Service as the First Lady
In 1992, she assisted her husband in successfully campaigning as a democratic candidate for a seat in the Presidential elections. She played an essential role in the election and was a crucial element in Bill Clinton’s win.
In 1993, she served as the First Lady after Bill Clinton was elected President of the United States. Hillary is considered the first First Lady to have a postgraduate degree and the first to have a West Wing office and the East Wing First Lady’s office.
She had an active part in public policy, as most people assumed, and was frequently referred to as the “co-president.” She picked almost eleven persons for the highest roles and a dozen more for lower positions.
In 1993, she was named to lead the Task Force on National Health Reform as First Lady. Clinton’s healthcare proposal, often known as the Clinton healthcare plan, intended to force companies to offer healthcare coverage to their employees. However, they abandoned the idea in 1994 due to a lack of support.
Hillary campaigned for the U.S. Senate seat from New York and was sworn in on January 3, 2001, winning significantly. In addition, she became the first wife of a president to run for and be voted to a national position, also the first woman to be elected to the United States Senate from New York. In November 2006, she was comfortably re-elected.
During her tenure, she was a staunch supporter of military involvement in Afghanistan, redesigning the state’s security after the 9/11 attacks and securing funding to aid New York’s rebuilding efforts.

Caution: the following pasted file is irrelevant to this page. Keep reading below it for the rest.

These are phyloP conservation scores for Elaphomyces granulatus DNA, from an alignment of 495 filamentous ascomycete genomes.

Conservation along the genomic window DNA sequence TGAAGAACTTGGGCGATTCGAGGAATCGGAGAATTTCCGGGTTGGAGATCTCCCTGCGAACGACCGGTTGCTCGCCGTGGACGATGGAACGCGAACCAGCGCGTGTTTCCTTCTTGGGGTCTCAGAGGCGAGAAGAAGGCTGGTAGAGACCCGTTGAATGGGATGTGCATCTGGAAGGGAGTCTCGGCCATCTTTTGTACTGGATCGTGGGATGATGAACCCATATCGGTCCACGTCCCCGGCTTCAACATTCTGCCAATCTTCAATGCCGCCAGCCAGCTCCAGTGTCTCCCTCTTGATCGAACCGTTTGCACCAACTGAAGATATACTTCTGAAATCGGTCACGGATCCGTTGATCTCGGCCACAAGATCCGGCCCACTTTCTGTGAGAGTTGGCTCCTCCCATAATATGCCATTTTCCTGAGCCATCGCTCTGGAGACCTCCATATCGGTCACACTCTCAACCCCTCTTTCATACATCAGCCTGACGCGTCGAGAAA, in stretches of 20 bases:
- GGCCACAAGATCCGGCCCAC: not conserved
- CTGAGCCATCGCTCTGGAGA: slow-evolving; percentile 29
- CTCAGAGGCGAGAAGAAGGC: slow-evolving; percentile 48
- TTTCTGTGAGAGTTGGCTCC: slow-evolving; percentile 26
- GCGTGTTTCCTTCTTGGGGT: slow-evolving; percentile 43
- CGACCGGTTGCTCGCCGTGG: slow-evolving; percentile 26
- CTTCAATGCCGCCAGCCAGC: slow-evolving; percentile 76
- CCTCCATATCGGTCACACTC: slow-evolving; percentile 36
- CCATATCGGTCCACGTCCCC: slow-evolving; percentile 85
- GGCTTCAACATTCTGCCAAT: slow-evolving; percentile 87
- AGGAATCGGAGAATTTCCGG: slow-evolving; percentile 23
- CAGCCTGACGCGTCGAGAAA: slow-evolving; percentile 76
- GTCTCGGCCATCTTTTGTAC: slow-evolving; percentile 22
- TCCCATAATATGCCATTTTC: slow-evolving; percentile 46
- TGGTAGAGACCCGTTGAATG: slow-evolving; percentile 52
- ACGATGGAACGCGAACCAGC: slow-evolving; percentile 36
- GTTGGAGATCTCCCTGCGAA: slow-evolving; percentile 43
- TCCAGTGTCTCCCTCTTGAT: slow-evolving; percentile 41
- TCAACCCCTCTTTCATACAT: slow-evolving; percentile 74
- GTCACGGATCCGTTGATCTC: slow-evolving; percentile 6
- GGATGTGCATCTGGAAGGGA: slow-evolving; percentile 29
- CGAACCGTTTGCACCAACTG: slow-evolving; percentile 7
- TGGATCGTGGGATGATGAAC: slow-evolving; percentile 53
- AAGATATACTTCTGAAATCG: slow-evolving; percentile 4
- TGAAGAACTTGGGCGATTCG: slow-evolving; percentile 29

She initially hinted at her desire to run for president in 2008 in 2007, becoming the first woman to be nominated by a major political party. Despite losing the presidential election to Barack Obama, she was named Secretary of State.
She continued to advocate for women’s and human rights while serving as Secretary of State. She also spoke out in favor of U.S. military action in Libya and vanguard of the U.S. response to the Arab Spring. She was one of the State Department’s most traveled secretaries. On February 1, 2013, she resigned from her post.
Hillary Clinton formally declared her campaign for the presidency in the 2016 election in April 2015. Senator Bernie Sanders of Vermont, a prominent democratic socialist, ran a vigorous campaign against her, but she won and was formally nominated at the 2016 Democratic National Convention in July 2016.
She had a substantial lead in national surveys against Republican businessman Donald Trump for most of 2016, despite being pitted against him for the presidency.
She supported the US Export-Import Bank and centered her economic ideology on inclusive capitalism during her campaigns. She has advocated for a constitutional change in the United States to reverse the Citizens United judgment from 2010.
She believed in same-gender marriage and equal pay for equal labor. She concentrated on family issues in her campaigns and was a significant supporter of universal preschool and the Affordable Care Act.
With all of the scandals surrounding Hillary Clinton’s presidential opponent, Donald Trump, it appeared for a time that she could win the election. But it was not to be, and on November 8, 2016, Hillary was defeated by Trump in the presidential election.